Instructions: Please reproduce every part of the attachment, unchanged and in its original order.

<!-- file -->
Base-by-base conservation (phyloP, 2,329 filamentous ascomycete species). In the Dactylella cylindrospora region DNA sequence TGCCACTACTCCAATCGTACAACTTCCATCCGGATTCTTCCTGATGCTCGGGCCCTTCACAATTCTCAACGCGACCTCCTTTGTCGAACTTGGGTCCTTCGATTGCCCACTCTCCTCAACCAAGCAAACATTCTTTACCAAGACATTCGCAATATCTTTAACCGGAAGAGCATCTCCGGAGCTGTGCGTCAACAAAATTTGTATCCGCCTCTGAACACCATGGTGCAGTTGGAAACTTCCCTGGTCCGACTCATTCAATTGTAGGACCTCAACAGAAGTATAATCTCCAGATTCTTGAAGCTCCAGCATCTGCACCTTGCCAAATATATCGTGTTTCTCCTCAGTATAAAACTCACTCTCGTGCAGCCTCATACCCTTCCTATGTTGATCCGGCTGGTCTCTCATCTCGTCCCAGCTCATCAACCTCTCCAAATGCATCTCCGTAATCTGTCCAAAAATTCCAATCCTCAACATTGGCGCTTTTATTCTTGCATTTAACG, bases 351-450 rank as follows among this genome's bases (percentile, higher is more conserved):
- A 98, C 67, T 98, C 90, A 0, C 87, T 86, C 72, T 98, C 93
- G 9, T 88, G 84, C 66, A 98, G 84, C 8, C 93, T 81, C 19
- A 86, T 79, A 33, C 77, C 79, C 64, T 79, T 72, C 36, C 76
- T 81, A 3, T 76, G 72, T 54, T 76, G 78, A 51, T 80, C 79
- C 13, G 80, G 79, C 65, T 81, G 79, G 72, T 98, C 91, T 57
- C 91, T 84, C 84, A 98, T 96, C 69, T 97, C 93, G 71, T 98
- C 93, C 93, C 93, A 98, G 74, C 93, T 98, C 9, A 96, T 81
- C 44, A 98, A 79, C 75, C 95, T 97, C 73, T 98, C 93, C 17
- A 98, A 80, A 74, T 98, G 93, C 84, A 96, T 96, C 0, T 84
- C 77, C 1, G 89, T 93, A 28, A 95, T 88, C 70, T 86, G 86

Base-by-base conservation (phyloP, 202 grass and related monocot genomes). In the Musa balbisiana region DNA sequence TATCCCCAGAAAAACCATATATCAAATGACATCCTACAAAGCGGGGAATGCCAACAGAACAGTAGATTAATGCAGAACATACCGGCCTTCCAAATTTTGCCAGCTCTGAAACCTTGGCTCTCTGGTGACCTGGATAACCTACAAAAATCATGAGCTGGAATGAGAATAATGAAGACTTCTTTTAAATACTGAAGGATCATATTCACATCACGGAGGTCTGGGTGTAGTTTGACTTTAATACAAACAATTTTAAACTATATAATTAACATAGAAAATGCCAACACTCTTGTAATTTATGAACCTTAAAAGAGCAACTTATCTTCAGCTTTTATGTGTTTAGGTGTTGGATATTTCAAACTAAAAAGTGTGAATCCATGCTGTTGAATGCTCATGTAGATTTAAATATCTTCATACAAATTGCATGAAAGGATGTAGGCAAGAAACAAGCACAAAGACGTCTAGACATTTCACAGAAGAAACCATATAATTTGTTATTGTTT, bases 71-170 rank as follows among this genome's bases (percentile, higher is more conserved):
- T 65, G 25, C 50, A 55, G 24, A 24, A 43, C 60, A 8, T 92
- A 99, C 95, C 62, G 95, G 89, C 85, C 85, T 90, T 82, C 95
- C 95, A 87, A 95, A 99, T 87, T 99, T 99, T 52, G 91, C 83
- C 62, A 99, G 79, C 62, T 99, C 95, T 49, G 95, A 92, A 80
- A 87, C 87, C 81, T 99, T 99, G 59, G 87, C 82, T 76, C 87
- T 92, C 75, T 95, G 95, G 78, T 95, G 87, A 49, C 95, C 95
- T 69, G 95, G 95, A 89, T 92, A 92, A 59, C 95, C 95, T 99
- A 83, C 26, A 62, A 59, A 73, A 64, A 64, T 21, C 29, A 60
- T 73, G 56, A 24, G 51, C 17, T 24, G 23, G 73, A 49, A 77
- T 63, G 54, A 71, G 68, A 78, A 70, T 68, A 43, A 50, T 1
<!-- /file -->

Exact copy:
Base-by-base conservation (phyloP, 2,329 filamentous ascomycete species). In the Dactylella cylindrospora region DNA sequence TGCCACTACTCCAATCGTACAACTTCCATCCGGATTCTTCCTGATGCTCGGGCCCTTCACAATTCTCAACGCGACCTCCTTTGTCGAACTTGGGTCCTTCGATTGCCCACTCTCCTCAACCAAGCAAACATTCTTTACCAAGACATTCGCAATATCTTTAACCGGAAGAGCATCTCCGGAGCTGTGCGTCAACAAAATTTGTATCCGCCTCTGAACACCATGGTGCAGTTGGAAACTTCCCTGGTCCGACTCATTCAATTGTAGGACCTCAACAGAAGTATAATCTCCAGATTCTTGAAGCTCCAGCATCTGCACCTTGCCAAATATATCGTGTTTCTCCTCAGTATAAAACTCACTCTCGTGCAGCCTCATACCCTTCCTATGTTGATCCGGCTGGTCTCTCATCTCGTCCCAGCTCATCAACCTCTCCAAATGCATCTCCGTAATCTGTCCAAAAATTCCAATCCTCAACATTGGCGCTTTTATTCTTGCATTTAACG, bases 351-450 rank as follows among this genome's bases (percentile, higher is more conserved):
- A 98, C 67, T 98, C 90, A 0, C 87, T 86, C 72, T 98, C 93
- G 9, T 88, G 84, C 66, A 98, G 84, C 8, C 93, T 81, C 19
- A 86, T 79, A 33, C 77, C 79, C 64, T 79, T 72, C 36, C 76
- T 81, A 3, T 76, G 72, T 54, T 76, G 78, A 51, T 80, C 79
- C 13, G 80, G 79, C 65, T 81, G 79, G 72, T 98, C 91, T 57
- C 91, T 84, C 84, A 98, T 96, C 69, T 97, C 93, G 71, T 98
- C 93, C 93, C 93, A 98, G 74, C 93, T 98, C 9, A 96, T 81
- C 44, A 98, A 79, C 75, C 95, T 97, C 73, T 98, C 93, C 17
- A 98, A 80, A 74, T 98, G 93, C 84, A 96, T 96, C 0, T 84
- C 77, C 1, G 89, T 93, A 28, A 95, T 88, C 70, T 86, G 86

Base-by-base conservation (phyloP, 202 grass and related monocot genomes). In the Musa balbisiana region DNA sequence TATCCCCAGAAAAACCATATATCAAATGACATCCTACAAAGCGGGGAATGCCAACAGAACAGTAGATTAATGCAGAACATACCGGCCTTCCAAATTTTGCCAGCTCTGAAACCTTGGCTCTCTGGTGACCTGGATAACCTACAAAAATCATGAGCTGGAATGAGAATAATGAAGACTTCTTTTAAATACTGAAGGATCATATTCACATCACGGAGGTCTGGGTGTAGTTTGACTTTAATACAAACAATTTTAAACTATATAATTAACATAGAAAATGCCAACACTCTTGTAATTTATGAACCTTAAAAGAGCAACTTATCTTCAGCTTTTATGTGTTTAGGTGTTGGATATTTCAAACTAAAAAGTGTGAATCCATGCTGTTGAATGCTCATGTAGATTTAAATATCTTCATACAAATTGCATGAAAGGATGTAGGCAAGAAACAAGCACAAAGACGTCTAGACATTTCACAGAAGAAACCATATAATTTGTTATTGTTT, bases 71-170 rank as follows among this genome's bases (percentile, higher is more conserved):
- T 65, G 25, C 50, A 55, G 24, A 24, A 43, C 60, A 8, T 92
- A 99, C 95, C 62, G 95, G 89, C 85, C 85, T 90, T 82, C 95
- C 95, A 87, A 95, A 99, T 87, T 99, T 99, T 52, G 91, C 83
- C 62, A 99, G 79, C 62, T 99, C 95, T 49, G 95, A 92, A 80
- A 87, C 87, C 81, T 99, T 99, G 59, G 87, C 82, T 76, C 87
- T 92, C 75, T 95, G 95, G 78, T 95, G 87, A 49, C 95, C 95
- T 69, G 95, G 95, A 89, T 92, A 92, A 59, C 95, C 95, T 99
- A 83, C 26, A 62, A 59, A 73, A 64, A 64, T 21, C 29, A 60
- T 73, G 56, A 24, G 51, C 17, T 24, G 23, G 73, A 49, A 77
- T 63, G 54, A 71, G 68, A 78, A 70, T 68, A 43, A 50, T 1